The haul trucks carry the ore out of the pit along a haulage road with a slope of no more than about nine percent. They dump the ore into a gyratory crusher which reduces the ore to eight inches or less — about the size of soccer balls. The primary crusher may send the crushed ore on to a secondary crusher or pile it directly onto the coarse ore stockpile.TOUR NOTE:
On your tour from the Mineral Discovery Center, you may get to see the haul trucks dumping ore into the crusher.
The ore is ground into a fine powder by large rotating mills. The two types used in the Mission South Mill are called SAG (semi-autogenous grinding) mills and ball mills.
SAG mills use larger pieces of ore to break up the smaller pieces (autogenous — does it by itself). The larger pieces break down as well. To help the process along, eight-inch-diameter steel balls are added to the rocks as they tumble inside the rotating mill (semi-autogenous — gets some help from the steel balls). The two SAG mills in the Mission South Mill each have two 3,000 horsepower electric motors. They can rotate in either direction which helps even out the wear on the steel liners inside the mill.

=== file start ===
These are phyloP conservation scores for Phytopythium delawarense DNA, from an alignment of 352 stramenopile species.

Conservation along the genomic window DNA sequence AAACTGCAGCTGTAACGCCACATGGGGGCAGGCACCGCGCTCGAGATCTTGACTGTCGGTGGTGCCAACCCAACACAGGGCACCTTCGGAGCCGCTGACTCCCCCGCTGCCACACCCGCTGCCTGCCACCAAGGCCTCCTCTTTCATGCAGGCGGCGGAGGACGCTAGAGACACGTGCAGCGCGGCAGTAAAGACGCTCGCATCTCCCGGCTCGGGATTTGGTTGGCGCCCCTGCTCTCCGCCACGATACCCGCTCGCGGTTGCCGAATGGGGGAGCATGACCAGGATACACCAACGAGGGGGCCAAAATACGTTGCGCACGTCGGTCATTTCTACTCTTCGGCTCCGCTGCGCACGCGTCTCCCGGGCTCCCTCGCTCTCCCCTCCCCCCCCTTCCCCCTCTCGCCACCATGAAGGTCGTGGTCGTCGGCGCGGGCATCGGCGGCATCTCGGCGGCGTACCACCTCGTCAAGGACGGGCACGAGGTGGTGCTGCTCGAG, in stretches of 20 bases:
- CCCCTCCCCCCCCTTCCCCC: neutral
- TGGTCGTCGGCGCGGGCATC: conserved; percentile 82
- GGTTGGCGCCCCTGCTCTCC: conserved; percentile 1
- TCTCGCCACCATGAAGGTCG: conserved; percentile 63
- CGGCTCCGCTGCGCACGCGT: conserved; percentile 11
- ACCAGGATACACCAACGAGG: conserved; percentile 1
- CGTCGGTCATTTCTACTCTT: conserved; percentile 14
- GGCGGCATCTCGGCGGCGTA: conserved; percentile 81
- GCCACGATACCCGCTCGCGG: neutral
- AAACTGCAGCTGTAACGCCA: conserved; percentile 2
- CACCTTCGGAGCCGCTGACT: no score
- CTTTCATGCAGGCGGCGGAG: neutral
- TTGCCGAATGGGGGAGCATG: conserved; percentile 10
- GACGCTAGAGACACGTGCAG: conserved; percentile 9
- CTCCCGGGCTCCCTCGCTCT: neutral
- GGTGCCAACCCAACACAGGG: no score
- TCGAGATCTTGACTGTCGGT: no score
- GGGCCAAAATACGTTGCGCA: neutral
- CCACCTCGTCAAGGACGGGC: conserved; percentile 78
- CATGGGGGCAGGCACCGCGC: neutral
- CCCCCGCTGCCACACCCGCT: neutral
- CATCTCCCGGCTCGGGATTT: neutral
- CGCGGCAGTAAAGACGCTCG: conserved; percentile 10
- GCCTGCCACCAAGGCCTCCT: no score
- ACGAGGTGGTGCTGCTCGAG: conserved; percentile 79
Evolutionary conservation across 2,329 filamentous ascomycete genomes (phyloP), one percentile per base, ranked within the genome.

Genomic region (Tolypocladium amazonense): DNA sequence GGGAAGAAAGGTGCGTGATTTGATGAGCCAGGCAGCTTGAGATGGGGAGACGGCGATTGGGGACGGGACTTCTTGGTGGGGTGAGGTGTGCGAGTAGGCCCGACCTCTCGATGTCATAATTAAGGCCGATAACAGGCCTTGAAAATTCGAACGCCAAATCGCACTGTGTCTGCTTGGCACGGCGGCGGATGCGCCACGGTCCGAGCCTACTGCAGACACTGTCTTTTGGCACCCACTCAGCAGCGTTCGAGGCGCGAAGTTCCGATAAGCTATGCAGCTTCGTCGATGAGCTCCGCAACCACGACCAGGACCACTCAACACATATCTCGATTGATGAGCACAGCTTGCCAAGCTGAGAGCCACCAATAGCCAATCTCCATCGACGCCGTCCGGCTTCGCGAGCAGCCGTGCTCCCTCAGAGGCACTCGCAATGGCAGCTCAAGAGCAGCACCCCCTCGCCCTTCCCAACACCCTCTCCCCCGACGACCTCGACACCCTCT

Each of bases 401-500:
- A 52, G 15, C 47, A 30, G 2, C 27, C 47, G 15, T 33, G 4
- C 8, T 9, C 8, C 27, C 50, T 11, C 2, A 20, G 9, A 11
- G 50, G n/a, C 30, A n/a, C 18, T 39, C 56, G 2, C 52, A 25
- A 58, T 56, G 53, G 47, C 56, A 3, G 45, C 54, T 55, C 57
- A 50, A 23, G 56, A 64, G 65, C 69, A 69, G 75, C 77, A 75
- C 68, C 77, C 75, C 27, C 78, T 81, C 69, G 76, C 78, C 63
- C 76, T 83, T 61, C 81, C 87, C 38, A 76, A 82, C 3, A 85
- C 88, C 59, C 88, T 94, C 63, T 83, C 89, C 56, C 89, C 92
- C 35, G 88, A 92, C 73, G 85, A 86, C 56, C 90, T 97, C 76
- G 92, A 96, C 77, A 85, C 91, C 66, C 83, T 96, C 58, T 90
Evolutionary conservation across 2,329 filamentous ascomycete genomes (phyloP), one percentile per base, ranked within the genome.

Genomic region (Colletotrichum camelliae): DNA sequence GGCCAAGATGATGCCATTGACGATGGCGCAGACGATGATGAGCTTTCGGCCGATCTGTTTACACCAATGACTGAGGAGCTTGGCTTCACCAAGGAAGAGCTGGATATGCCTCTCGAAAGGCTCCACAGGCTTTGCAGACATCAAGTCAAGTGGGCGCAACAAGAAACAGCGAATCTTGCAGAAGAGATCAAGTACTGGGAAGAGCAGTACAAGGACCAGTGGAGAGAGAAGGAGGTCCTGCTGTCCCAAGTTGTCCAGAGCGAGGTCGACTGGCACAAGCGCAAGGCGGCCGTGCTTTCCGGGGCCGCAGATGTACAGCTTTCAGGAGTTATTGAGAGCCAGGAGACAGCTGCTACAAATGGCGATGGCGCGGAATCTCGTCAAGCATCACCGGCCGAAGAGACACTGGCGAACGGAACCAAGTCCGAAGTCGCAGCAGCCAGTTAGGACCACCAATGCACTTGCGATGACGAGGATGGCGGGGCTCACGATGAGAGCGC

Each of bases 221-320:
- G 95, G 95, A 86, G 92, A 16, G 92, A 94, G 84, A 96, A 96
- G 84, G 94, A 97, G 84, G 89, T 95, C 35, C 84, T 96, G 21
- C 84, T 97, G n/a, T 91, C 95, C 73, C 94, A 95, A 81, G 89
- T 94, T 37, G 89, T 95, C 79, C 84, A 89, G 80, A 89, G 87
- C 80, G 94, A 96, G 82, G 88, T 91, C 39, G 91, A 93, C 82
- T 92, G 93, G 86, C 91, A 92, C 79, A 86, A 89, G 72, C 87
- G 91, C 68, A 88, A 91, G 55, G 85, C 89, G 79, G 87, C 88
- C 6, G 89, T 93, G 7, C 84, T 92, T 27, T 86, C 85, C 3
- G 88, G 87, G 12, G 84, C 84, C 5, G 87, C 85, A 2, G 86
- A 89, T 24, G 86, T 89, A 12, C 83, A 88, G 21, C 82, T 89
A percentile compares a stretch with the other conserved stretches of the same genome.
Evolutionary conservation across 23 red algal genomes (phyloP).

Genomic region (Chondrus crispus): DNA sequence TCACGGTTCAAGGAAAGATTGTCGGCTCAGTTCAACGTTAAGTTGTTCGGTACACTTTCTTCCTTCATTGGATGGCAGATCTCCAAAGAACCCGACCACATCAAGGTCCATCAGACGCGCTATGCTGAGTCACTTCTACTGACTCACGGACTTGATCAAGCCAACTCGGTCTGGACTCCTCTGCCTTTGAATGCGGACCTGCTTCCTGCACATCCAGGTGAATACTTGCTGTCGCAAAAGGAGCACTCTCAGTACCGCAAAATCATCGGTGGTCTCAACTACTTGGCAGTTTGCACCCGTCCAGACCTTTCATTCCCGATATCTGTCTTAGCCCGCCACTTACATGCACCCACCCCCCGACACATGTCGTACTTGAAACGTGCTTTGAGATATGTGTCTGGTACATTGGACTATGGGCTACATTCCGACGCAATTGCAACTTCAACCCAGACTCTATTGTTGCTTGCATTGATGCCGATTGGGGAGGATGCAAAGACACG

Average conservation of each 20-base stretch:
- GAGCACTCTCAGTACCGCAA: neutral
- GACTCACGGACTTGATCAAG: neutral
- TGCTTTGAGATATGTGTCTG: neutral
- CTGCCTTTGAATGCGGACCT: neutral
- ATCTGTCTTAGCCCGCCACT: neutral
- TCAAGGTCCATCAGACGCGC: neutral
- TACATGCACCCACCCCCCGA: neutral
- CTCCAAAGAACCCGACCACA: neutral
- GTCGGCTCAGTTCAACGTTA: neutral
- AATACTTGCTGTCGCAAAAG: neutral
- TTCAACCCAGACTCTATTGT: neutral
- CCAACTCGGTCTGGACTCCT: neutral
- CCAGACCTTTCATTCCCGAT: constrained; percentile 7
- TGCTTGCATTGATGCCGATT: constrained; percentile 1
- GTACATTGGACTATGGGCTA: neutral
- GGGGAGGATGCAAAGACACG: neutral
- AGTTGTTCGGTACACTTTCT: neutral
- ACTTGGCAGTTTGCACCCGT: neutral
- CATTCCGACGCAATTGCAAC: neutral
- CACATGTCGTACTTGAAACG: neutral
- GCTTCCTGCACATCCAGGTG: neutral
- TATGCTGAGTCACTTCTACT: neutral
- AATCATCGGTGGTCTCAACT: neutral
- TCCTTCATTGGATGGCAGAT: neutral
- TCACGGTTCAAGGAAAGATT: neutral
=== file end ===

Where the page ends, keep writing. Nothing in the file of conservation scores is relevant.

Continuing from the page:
When the rocks are about 3/8-inch or smaller, they are fed as a slurry into the two ball mills. Each ball mill is turned by a single 3,000 horsepower electric motor. These mills contain literally hundreds of thousands of three-inch diameter steel balls that pulverize the ore until it is like fine sand or face powder. Only then are the copper minerals broken free of the rest of the rock to be separated by flotation.
The slurry of water and pulverized ore is mixed with milk of lime to raise the pH and small amounts of special reagents: a frother to make bubbles, and a collector chemical that causes the copper minerals to stick to those bubbles.
Air is blown into the tank and the mixture is vigorously agitated like a high-speed blender. Rising bubbles carry the copper minerals up and over the edge of the flotation tank. The bubbles break soon after they flow over the edge. The copper minerals are then ground up even finer and purified by another flotation process.
The dried copper concentrate of about 28 percent copper is shipped to the smelter. It represents less than one percent of the material removed from the mine. Concentrate is just a fine powder of the mineral chalcopyrite which is a naturally occurring compound of copper, iron, and sulfur.
The material that sinks in the first flotation cell goes on to two more flotation cells to recover as much copper as possible. What doesn’t float is called tailings because it goes out the “tail end” of the flotation circuit. About 80 percent of the water used in the milling process is reclaimed and re-used. The rest is used to keep the tailings damp and to prevent wind-blown dust.